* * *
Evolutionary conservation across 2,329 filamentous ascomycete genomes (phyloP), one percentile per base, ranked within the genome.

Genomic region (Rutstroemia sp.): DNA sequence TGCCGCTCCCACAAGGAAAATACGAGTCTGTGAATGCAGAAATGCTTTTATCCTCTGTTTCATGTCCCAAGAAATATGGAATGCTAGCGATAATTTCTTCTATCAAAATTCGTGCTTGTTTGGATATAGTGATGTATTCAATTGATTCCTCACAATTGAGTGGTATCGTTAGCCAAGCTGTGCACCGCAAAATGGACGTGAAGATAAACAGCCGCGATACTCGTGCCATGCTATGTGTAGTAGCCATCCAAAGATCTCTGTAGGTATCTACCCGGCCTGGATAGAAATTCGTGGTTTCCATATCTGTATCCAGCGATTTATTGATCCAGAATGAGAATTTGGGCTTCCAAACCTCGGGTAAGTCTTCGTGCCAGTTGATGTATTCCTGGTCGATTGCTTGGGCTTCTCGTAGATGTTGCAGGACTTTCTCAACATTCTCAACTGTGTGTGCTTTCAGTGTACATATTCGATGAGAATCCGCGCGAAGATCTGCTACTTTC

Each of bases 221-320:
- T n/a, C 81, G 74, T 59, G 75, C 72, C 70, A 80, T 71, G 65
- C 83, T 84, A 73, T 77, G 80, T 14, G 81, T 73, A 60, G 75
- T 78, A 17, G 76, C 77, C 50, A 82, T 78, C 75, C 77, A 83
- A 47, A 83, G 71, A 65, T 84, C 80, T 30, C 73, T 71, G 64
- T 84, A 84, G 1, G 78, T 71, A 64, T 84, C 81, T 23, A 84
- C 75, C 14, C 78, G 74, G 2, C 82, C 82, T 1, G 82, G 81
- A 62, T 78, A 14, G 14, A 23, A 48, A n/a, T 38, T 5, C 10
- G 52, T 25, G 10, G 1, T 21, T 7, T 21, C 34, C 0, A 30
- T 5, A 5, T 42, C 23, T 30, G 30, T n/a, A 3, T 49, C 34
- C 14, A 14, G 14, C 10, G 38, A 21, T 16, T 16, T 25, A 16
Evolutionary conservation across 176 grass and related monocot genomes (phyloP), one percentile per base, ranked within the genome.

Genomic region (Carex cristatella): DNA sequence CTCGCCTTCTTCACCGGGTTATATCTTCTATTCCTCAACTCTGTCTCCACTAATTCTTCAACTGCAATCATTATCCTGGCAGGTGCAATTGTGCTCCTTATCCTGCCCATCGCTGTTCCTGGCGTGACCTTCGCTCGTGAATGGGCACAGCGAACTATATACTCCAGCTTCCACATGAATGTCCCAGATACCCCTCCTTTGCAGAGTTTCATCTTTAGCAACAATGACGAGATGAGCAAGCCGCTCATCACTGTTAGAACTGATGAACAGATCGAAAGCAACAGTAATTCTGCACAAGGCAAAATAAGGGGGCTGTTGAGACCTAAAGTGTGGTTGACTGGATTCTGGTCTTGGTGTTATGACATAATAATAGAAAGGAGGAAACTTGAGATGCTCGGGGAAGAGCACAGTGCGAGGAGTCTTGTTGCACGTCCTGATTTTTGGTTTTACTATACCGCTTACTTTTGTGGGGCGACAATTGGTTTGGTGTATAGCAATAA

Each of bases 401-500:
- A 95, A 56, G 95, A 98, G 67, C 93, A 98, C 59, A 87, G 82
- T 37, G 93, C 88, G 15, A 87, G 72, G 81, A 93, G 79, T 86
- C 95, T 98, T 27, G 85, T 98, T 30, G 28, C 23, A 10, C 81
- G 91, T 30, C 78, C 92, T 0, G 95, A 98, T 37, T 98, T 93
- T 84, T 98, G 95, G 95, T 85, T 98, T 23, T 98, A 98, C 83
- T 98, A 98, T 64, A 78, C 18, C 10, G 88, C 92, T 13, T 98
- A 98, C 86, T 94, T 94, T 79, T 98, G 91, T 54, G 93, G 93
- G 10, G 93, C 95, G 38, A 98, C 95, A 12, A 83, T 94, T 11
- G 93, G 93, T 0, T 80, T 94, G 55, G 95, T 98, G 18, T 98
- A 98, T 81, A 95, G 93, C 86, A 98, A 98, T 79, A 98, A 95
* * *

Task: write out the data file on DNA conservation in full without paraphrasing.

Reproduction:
Evolutionary conservation across 2,329 filamentous ascomycete genomes (phyloP), one percentile per base, ranked within the genome.

Genomic region (Rutstroemia sp.): DNA sequence TGCCGCTCCCACAAGGAAAATACGAGTCTGTGAATGCAGAAATGCTTTTATCCTCTGTTTCATGTCCCAAGAAATATGGAATGCTAGCGATAATTTCTTCTATCAAAATTCGTGCTTGTTTGGATATAGTGATGTATTCAATTGATTCCTCACAATTGAGTGGTATCGTTAGCCAAGCTGTGCACCGCAAAATGGACGTGAAGATAAACAGCCGCGATACTCGTGCCATGCTATGTGTAGTAGCCATCCAAAGATCTCTGTAGGTATCTACCCGGCCTGGATAGAAATTCGTGGTTTCCATATCTGTATCCAGCGATTTATTGATCCAGAATGAGAATTTGGGCTTCCAAACCTCGGGTAAGTCTTCGTGCCAGTTGATGTATTCCTGGTCGATTGCTTGGGCTTCTCGTAGATGTTGCAGGACTTTCTCAACATTCTCAACTGTGTGTGCTTTCAGTGTACATATTCGATGAGAATCCGCGCGAAGATCTGCTACTTTC

Each of bases 221-320:
- T n/a, C 81, G 74, T 59, G 75, C 72, C 70, A 80, T 71, G 65
- C 83, T 84, A 73, T 77, G 80, T 14, G 81, T 73, A 60, G 75
- T 78, A 17, G 76, C 77, C 50, A 82, T 78, C 75, C 77, A 83
- A 47, A 83, G 71, A 65, T 84, C 80, T 30, C 73, T 71, G 64
- T 84, A 84, G 1, G 78, T 71, A 64, T 84, C 81, T 23, A 84
- C 75, C 14, C 78, G 74, G 2, C 82, C 82, T 1, G 82, G 81
- A 62, T 78, A 14, G 14, A 23, A 48, A n/a, T 38, T 5, C 10
- G 52, T 25, G 10, G 1, T 21, T 7, T 21, C 34, C 0, A 30
- T 5, A 5, T 42, C 23, T 30, G 30, T n/a, A 3, T 49, C 34
- C 14, A 14, G 14, C 10, G 38, A 21, T 16, T 16, T 25, A 16
Evolutionary conservation across 176 grass and related monocot genomes (phyloP), one percentile per base, ranked within the genome.

Genomic region (Carex cristatella): DNA sequence CTCGCCTTCTTCACCGGGTTATATCTTCTATTCCTCAACTCTGTCTCCACTAATTCTTCAACTGCAATCATTATCCTGGCAGGTGCAATTGTGCTCCTTATCCTGCCCATCGCTGTTCCTGGCGTGACCTTCGCTCGTGAATGGGCACAGCGAACTATATACTCCAGCTTCCACATGAATGTCCCAGATACCCCTCCTTTGCAGAGTTTCATCTTTAGCAACAATGACGAGATGAGCAAGCCGCTCATCACTGTTAGAACTGATGAACAGATCGAAAGCAACAGTAATTCTGCACAAGGCAAAATAAGGGGGCTGTTGAGACCTAAAGTGTGGTTGACTGGATTCTGGTCTTGGTGTTATGACATAATAATAGAAAGGAGGAAACTTGAGATGCTCGGGGAAGAGCACAGTGCGAGGAGTCTTGTTGCACGTCCTGATTTTTGGTTTTACTATACCGCTTACTTTTGTGGGGCGACAATTGGTTTGGTGTATAGCAATAA

Each of bases 401-500:
- A 95, A 56, G 95, A 98, G 67, C 93, A 98, C 59, A 87, G 82
- T 37, G 93, C 88, G 15, A 87, G 72, G 81, A 93, G 79, T 86
- C 95, T 98, T 27, G 85, T 98, T 30, G 28, C 23, A 10, C 81
- G 91, T 30, C 78, C 92, T 0, G 95, A 98, T 37, T 98, T 93
- T 84, T 98, G 95, G 95, T 85, T 98, T 23, T 98, A 98, C 83
- T 98, A 98, T 64, A 78, C 18, C 10, G 88, C 92, T 13, T 98
- A 98, C 86, T 94, T 94, T 79, T 98, G 91, T 54, G 93, G 93
- G 10, G 93, C 95, G 38, A 98, C 95, A 12, A 83, T 94, T 11
- G 93, G 93, T 0, T 80, T 94, G 55, G 95, T 98, G 18, T 98
- A 98, T 81, A 95, G 93, C 86, A 98, A 98, T 79, A 98, A 95